(Vía Trade Diversion. El tema también se debatió en el blog de Greg Mankiw y en Economist´s View)
Just last week, Democratic congressional leaders signaled they might oppose new trade agreements with Colombia and Peru. Who, if anyone, would benefit is unclear...
We are dealing with something new here. It transcends traditional protectionism, which tries to shield specific industries and workers from imports. It's trade obstructionism: a reflexive reaction against almost any trade agreement. The idea is that much trade is inherently "unfair.'' ...
Every three months, 7 million to 8 million U.S. jobs disappear, and roughly an equal or greater number are created. Trade is a relatively minor factor in job loss.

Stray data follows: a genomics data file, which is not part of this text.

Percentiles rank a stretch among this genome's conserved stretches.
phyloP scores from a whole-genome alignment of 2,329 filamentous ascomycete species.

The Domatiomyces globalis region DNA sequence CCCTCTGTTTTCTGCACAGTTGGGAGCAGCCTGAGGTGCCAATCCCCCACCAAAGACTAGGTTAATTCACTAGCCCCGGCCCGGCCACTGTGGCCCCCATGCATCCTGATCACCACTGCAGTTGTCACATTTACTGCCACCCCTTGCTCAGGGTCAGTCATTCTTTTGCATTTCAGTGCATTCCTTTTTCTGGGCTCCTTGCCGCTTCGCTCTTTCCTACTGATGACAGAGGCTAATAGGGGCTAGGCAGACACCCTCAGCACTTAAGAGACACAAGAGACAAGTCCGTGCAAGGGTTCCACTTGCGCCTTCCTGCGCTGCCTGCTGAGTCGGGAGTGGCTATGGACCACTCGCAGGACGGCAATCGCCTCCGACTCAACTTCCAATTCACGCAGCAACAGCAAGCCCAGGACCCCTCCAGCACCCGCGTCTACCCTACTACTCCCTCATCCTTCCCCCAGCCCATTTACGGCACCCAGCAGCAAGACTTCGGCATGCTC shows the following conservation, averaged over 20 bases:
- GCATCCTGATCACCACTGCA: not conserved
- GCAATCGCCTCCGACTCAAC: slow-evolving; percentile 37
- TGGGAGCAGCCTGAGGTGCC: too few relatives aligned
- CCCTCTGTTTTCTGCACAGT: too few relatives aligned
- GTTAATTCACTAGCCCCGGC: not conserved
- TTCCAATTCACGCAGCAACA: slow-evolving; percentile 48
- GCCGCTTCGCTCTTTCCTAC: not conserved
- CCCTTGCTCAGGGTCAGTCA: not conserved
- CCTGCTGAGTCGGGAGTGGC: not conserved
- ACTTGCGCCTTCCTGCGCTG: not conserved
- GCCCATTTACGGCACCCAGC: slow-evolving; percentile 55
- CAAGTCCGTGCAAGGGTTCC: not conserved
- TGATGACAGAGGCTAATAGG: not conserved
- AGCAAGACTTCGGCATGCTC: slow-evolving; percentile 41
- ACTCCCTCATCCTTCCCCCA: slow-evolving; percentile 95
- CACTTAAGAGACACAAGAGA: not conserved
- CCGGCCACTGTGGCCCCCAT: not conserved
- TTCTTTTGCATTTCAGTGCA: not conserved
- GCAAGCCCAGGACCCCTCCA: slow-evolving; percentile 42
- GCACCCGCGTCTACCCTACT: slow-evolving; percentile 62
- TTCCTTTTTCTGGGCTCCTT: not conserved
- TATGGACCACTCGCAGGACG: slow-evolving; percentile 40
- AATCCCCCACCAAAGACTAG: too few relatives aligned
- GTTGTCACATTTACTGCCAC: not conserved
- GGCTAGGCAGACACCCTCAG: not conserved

It is, however, an easy scapegoat. It enables critics to blame foreigners and suggest a solution -- restrict trade. Globalization becomes a convenient explanation for many economic discontents, from job insecurity to squeezed living standards.
Hence, trade obstructionism...
The next Congress must decide whether it embraces the symbolism or reality of trade. If it chooses symbolism, it will perversely harm many of the workers it's trying to help.
domingo, diciembre 03, 2006
El economista Robert Samuelson expresa su preocupación respecto al humor estadounidense con relación al libre comercio: